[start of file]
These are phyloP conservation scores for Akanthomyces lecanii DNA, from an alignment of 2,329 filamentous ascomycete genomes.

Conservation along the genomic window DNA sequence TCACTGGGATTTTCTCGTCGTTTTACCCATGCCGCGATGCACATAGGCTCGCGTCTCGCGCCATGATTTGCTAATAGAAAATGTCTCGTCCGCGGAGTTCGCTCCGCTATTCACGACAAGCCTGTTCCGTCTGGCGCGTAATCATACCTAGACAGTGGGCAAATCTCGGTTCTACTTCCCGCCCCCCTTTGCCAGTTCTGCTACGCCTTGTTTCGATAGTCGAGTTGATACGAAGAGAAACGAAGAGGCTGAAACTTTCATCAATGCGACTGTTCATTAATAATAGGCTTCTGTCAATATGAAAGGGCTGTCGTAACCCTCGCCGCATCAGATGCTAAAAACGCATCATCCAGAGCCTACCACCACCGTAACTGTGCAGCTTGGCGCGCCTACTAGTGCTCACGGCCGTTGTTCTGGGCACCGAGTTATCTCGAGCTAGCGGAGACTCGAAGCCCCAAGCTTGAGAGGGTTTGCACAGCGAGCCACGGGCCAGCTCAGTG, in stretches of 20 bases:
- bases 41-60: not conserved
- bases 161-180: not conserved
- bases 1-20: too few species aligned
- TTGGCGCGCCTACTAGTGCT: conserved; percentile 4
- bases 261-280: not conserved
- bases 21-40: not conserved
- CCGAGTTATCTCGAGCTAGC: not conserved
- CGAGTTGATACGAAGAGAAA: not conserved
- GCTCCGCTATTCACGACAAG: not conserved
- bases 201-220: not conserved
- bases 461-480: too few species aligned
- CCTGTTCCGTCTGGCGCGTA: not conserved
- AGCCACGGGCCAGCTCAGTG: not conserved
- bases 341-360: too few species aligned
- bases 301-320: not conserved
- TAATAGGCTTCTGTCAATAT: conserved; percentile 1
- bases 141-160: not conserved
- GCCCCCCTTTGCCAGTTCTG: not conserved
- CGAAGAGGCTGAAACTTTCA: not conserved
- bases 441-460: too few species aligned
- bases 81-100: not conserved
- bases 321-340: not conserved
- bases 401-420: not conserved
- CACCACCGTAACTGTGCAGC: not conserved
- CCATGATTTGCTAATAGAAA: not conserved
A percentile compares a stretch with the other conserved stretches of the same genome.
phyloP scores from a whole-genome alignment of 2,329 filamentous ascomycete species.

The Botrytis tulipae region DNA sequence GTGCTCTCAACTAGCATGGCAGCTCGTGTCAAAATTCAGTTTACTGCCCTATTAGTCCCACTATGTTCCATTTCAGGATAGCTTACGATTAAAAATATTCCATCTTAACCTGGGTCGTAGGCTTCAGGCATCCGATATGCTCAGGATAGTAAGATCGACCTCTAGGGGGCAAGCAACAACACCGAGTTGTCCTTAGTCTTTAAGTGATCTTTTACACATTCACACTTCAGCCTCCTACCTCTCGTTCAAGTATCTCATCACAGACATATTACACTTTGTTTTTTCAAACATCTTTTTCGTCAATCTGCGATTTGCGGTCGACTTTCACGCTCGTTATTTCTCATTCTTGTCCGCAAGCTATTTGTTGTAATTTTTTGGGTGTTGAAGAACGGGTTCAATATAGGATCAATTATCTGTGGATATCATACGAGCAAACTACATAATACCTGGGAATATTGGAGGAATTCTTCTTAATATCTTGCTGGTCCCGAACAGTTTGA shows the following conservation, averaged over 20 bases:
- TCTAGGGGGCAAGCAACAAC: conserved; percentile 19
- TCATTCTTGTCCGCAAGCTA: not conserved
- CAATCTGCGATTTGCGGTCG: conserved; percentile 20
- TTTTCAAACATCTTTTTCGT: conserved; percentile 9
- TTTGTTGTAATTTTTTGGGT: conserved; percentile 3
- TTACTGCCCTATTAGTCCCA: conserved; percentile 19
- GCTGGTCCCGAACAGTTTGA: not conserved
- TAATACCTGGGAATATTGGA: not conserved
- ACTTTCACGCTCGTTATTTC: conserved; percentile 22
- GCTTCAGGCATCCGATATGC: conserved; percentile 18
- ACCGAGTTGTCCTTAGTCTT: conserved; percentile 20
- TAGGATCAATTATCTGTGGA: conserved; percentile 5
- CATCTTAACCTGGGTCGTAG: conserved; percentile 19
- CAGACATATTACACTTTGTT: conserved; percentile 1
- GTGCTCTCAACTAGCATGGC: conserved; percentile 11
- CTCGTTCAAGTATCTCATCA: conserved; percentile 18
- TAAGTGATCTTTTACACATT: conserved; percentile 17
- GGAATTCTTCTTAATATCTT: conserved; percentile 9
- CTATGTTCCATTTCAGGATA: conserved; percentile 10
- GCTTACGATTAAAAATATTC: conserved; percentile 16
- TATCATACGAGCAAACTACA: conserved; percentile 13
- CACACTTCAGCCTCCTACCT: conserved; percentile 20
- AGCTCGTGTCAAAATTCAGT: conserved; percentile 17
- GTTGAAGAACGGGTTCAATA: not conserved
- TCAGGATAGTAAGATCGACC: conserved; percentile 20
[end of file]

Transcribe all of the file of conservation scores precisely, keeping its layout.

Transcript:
These are phyloP conservation scores for Akanthomyces lecanii DNA, from an alignment of 2,329 filamentous ascomycete genomes.

Conservation along the genomic window DNA sequence TCACTGGGATTTTCTCGTCGTTTTACCCATGCCGCGATGCACATAGGCTCGCGTCTCGCGCCATGATTTGCTAATAGAAAATGTCTCGTCCGCGGAGTTCGCTCCGCTATTCACGACAAGCCTGTTCCGTCTGGCGCGTAATCATACCTAGACAGTGGGCAAATCTCGGTTCTACTTCCCGCCCCCCTTTGCCAGTTCTGCTACGCCTTGTTTCGATAGTCGAGTTGATACGAAGAGAAACGAAGAGGCTGAAACTTTCATCAATGCGACTGTTCATTAATAATAGGCTTCTGTCAATATGAAAGGGCTGTCGTAACCCTCGCCGCATCAGATGCTAAAAACGCATCATCCAGAGCCTACCACCACCGTAACTGTGCAGCTTGGCGCGCCTACTAGTGCTCACGGCCGTTGTTCTGGGCACCGAGTTATCTCGAGCTAGCGGAGACTCGAAGCCCCAAGCTTGAGAGGGTTTGCACAGCGAGCCACGGGCCAGCTCAGTG, in stretches of 20 bases:
- bases 41-60: not conserved
- bases 161-180: not conserved
- bases 1-20: too few species aligned
- TTGGCGCGCCTACTAGTGCT: conserved; percentile 4
- bases 261-280: not conserved
- bases 21-40: not conserved
- CCGAGTTATCTCGAGCTAGC: not conserved
- CGAGTTGATACGAAGAGAAA: not conserved
- GCTCCGCTATTCACGACAAG: not conserved
- bases 201-220: not conserved
- bases 461-480: too few species aligned
- CCTGTTCCGTCTGGCGCGTA: not conserved
- AGCCACGGGCCAGCTCAGTG: not conserved
- bases 341-360: too few species aligned
- bases 301-320: not conserved
- TAATAGGCTTCTGTCAATAT: conserved; percentile 1
- bases 141-160: not conserved
- GCCCCCCTTTGCCAGTTCTG: not conserved
- CGAAGAGGCTGAAACTTTCA: not conserved
- bases 441-460: too few species aligned
- bases 81-100: not conserved
- bases 321-340: not conserved
- bases 401-420: not conserved
- CACCACCGTAACTGTGCAGC: not conserved
- CCATGATTTGCTAATAGAAA: not conserved
A percentile compares a stretch with the other conserved stretches of the same genome.
phyloP scores from a whole-genome alignment of 2,329 filamentous ascomycete species.

The Botrytis tulipae region DNA sequence GTGCTCTCAACTAGCATGGCAGCTCGTGTCAAAATTCAGTTTACTGCCCTATTAGTCCCACTATGTTCCATTTCAGGATAGCTTACGATTAAAAATATTCCATCTTAACCTGGGTCGTAGGCTTCAGGCATCCGATATGCTCAGGATAGTAAGATCGACCTCTAGGGGGCAAGCAACAACACCGAGTTGTCCTTAGTCTTTAAGTGATCTTTTACACATTCACACTTCAGCCTCCTACCTCTCGTTCAAGTATCTCATCACAGACATATTACACTTTGTTTTTTCAAACATCTTTTTCGTCAATCTGCGATTTGCGGTCGACTTTCACGCTCGTTATTTCTCATTCTTGTCCGCAAGCTATTTGTTGTAATTTTTTGGGTGTTGAAGAACGGGTTCAATATAGGATCAATTATCTGTGGATATCATACGAGCAAACTACATAATACCTGGGAATATTGGAGGAATTCTTCTTAATATCTTGCTGGTCCCGAACAGTTTGA shows the following conservation, averaged over 20 bases:
- TCTAGGGGGCAAGCAACAAC: conserved; percentile 19
- TCATTCTTGTCCGCAAGCTA: not conserved
- CAATCTGCGATTTGCGGTCG: conserved; percentile 20
- TTTTCAAACATCTTTTTCGT: conserved; percentile 9
- TTTGTTGTAATTTTTTGGGT: conserved; percentile 3
- TTACTGCCCTATTAGTCCCA: conserved; percentile 19
- GCTGGTCCCGAACAGTTTGA: not conserved
- TAATACCTGGGAATATTGGA: not conserved
- ACTTTCACGCTCGTTATTTC: conserved; percentile 22
- GCTTCAGGCATCCGATATGC: conserved; percentile 18
- ACCGAGTTGTCCTTAGTCTT: conserved; percentile 20
- TAGGATCAATTATCTGTGGA: conserved; percentile 5
- CATCTTAACCTGGGTCGTAG: conserved; percentile 19
- CAGACATATTACACTTTGTT: conserved; percentile 1
- GTGCTCTCAACTAGCATGGC: conserved; percentile 11
- CTCGTTCAAGTATCTCATCA: conserved; percentile 18
- TAAGTGATCTTTTACACATT: conserved; percentile 17
- GGAATTCTTCTTAATATCTT: conserved; percentile 9
- CTATGTTCCATTTCAGGATA: conserved; percentile 10
- GCTTACGATTAAAAATATTC: conserved; percentile 16
- TATCATACGAGCAAACTACA: conserved; percentile 13
- CACACTTCAGCCTCCTACCT: conserved; percentile 20
- AGCTCGTGTCAAAATTCAGT: conserved; percentile 17
- GTTGAAGAACGGGTTCAATA: not conserved
- TCAGGATAGTAAGATCGACC: conserved; percentile 20